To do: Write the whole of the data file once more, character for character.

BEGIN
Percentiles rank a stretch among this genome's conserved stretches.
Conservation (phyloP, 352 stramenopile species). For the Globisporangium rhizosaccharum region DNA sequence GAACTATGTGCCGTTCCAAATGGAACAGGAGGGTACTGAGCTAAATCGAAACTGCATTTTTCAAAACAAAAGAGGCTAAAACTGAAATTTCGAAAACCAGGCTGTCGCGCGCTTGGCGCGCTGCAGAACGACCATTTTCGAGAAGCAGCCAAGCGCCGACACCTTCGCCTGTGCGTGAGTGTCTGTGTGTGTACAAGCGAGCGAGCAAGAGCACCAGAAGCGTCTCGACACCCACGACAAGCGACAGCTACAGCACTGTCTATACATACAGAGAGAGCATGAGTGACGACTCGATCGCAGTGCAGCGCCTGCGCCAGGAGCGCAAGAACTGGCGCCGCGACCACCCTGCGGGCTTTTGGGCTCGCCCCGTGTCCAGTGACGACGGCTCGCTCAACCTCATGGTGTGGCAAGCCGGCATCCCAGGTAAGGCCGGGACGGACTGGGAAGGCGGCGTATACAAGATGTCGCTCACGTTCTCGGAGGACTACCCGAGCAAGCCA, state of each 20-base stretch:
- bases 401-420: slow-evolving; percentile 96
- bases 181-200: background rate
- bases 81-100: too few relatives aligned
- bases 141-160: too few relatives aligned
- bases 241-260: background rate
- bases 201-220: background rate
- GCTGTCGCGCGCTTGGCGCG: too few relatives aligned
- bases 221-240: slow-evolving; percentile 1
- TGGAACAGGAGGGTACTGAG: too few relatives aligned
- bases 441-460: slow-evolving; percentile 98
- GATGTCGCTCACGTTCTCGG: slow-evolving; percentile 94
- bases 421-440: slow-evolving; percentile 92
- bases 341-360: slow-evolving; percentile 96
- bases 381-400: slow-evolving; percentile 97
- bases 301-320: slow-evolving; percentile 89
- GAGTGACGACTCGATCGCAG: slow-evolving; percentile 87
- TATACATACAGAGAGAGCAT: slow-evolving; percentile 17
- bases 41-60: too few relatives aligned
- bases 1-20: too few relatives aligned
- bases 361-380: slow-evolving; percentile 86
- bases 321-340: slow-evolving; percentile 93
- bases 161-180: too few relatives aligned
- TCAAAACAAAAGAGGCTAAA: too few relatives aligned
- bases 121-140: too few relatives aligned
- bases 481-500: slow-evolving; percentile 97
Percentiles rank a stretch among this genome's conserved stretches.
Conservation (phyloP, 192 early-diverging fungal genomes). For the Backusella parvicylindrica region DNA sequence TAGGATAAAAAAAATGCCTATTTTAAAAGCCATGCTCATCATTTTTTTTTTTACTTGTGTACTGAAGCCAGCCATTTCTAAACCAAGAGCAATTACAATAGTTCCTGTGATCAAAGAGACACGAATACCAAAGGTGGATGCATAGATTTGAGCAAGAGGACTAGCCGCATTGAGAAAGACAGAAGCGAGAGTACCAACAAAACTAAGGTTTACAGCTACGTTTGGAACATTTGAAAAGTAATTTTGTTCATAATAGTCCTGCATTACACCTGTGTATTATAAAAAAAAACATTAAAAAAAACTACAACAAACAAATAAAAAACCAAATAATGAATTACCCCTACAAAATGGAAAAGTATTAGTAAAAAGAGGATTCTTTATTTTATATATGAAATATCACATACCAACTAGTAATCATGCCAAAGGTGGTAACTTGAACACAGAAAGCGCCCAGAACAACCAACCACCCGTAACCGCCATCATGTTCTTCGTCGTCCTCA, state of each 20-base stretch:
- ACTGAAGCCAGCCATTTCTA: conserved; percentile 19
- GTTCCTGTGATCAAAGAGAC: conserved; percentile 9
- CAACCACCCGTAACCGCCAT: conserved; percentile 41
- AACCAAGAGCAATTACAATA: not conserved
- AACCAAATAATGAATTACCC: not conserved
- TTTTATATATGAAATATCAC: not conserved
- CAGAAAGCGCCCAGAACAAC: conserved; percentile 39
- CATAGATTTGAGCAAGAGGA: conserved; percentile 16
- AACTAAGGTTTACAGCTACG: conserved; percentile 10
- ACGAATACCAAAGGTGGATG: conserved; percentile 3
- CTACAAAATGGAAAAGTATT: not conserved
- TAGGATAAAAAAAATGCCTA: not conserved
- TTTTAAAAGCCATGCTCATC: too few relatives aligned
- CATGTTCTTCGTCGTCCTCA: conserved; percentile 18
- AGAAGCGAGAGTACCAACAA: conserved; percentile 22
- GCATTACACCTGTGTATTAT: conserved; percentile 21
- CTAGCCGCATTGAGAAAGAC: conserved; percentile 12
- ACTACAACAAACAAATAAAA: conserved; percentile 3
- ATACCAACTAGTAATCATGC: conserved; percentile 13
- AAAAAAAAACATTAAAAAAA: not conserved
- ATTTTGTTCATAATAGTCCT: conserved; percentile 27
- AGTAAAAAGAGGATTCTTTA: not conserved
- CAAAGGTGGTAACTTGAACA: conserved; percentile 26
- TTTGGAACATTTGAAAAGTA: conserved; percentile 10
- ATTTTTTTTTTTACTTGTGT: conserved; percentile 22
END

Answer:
Percentiles rank a stretch among this genome's conserved stretches.
Conservation (phyloP, 352 stramenopile species). For the Globisporangium rhizosaccharum region DNA sequence GAACTATGTGCCGTTCCAAATGGAACAGGAGGGTACTGAGCTAAATCGAAACTGCATTTTTCAAAACAAAAGAGGCTAAAACTGAAATTTCGAAAACCAGGCTGTCGCGCGCTTGGCGCGCTGCAGAACGACCATTTTCGAGAAGCAGCCAAGCGCCGACACCTTCGCCTGTGCGTGAGTGTCTGTGTGTGTACAAGCGAGCGAGCAAGAGCACCAGAAGCGTCTCGACACCCACGACAAGCGACAGCTACAGCACTGTCTATACATACAGAGAGAGCATGAGTGACGACTCGATCGCAGTGCAGCGCCTGCGCCAGGAGCGCAAGAACTGGCGCCGCGACCACCCTGCGGGCTTTTGGGCTCGCCCCGTGTCCAGTGACGACGGCTCGCTCAACCTCATGGTGTGGCAAGCCGGCATCCCAGGTAAGGCCGGGACGGACTGGGAAGGCGGCGTATACAAGATGTCGCTCACGTTCTCGGAGGACTACCCGAGCAAGCCA, state of each 20-base stretch:
- bases 401-420: slow-evolving; percentile 96
- bases 181-200: background rate
- bases 81-100: too few relatives aligned
- bases 141-160: too few relatives aligned
- bases 241-260: background rate
- bases 201-220: background rate
- GCTGTCGCGCGCTTGGCGCG: too few relatives aligned
- bases 221-240: slow-evolving; percentile 1
- TGGAACAGGAGGGTACTGAG: too few relatives aligned
- bases 441-460: slow-evolving; percentile 98
- GATGTCGCTCACGTTCTCGG: slow-evolving; percentile 94
- bases 421-440: slow-evolving; percentile 92
- bases 341-360: slow-evolving; percentile 96
- bases 381-400: slow-evolving; percentile 97
- bases 301-320: slow-evolving; percentile 89
- GAGTGACGACTCGATCGCAG: slow-evolving; percentile 87
- TATACATACAGAGAGAGCAT: slow-evolving; percentile 17
- bases 41-60: too few relatives aligned
- bases 1-20: too few relatives aligned
- bases 361-380: slow-evolving; percentile 86
- bases 321-340: slow-evolving; percentile 93
- bases 161-180: too few relatives aligned
- TCAAAACAAAAGAGGCTAAA: too few relatives aligned
- bases 121-140: too few relatives aligned
- bases 481-500: slow-evolving; percentile 97
Percentiles rank a stretch among this genome's conserved stretches.
Conservation (phyloP, 192 early-diverging fungal genomes). For the Backusella parvicylindrica region DNA sequence TAGGATAAAAAAAATGCCTATTTTAAAAGCCATGCTCATCATTTTTTTTTTTACTTGTGTACTGAAGCCAGCCATTTCTAAACCAAGAGCAATTACAATAGTTCCTGTGATCAAAGAGACACGAATACCAAAGGTGGATGCATAGATTTGAGCAAGAGGACTAGCCGCATTGAGAAAGACAGAAGCGAGAGTACCAACAAAACTAAGGTTTACAGCTACGTTTGGAACATTTGAAAAGTAATTTTGTTCATAATAGTCCTGCATTACACCTGTGTATTATAAAAAAAAACATTAAAAAAAACTACAACAAACAAATAAAAAACCAAATAATGAATTACCCCTACAAAATGGAAAAGTATTAGTAAAAAGAGGATTCTTTATTTTATATATGAAATATCACATACCAACTAGTAATCATGCCAAAGGTGGTAACTTGAACACAGAAAGCGCCCAGAACAACCAACCACCCGTAACCGCCATCATGTTCTTCGTCGTCCTCA, state of each 20-base stretch:
- ACTGAAGCCAGCCATTTCTA: conserved; percentile 19
- GTTCCTGTGATCAAAGAGAC: conserved; percentile 9
- CAACCACCCGTAACCGCCAT: conserved; percentile 41
- AACCAAGAGCAATTACAATA: not conserved
- AACCAAATAATGAATTACCC: not conserved
- TTTTATATATGAAATATCAC: not conserved
- CAGAAAGCGCCCAGAACAAC: conserved; percentile 39
- CATAGATTTGAGCAAGAGGA: conserved; percentile 16
- AACTAAGGTTTACAGCTACG: conserved; percentile 10
- ACGAATACCAAAGGTGGATG: conserved; percentile 3
- CTACAAAATGGAAAAGTATT: not conserved
- TAGGATAAAAAAAATGCCTA: not conserved
- TTTTAAAAGCCATGCTCATC: too few relatives aligned
- CATGTTCTTCGTCGTCCTCA: conserved; percentile 18
- AGAAGCGAGAGTACCAACAA: conserved; percentile 22
- GCATTACACCTGTGTATTAT: conserved; percentile 21
- CTAGCCGCATTGAGAAAGAC: conserved; percentile 12
- ACTACAACAAACAAATAAAA: conserved; percentile 3
- ATACCAACTAGTAATCATGC: conserved; percentile 13
- AAAAAAAAACATTAAAAAAA: not conserved
- ATTTTGTTCATAATAGTCCT: conserved; percentile 27
- AGTAAAAAGAGGATTCTTTA: not conserved
- CAAAGGTGGTAACTTGAACA: conserved; percentile 26
- TTTGGAACATTTGAAAAGTA: conserved; percentile 10
- ATTTTTTTTTTTACTTGTGT: conserved; percentile 22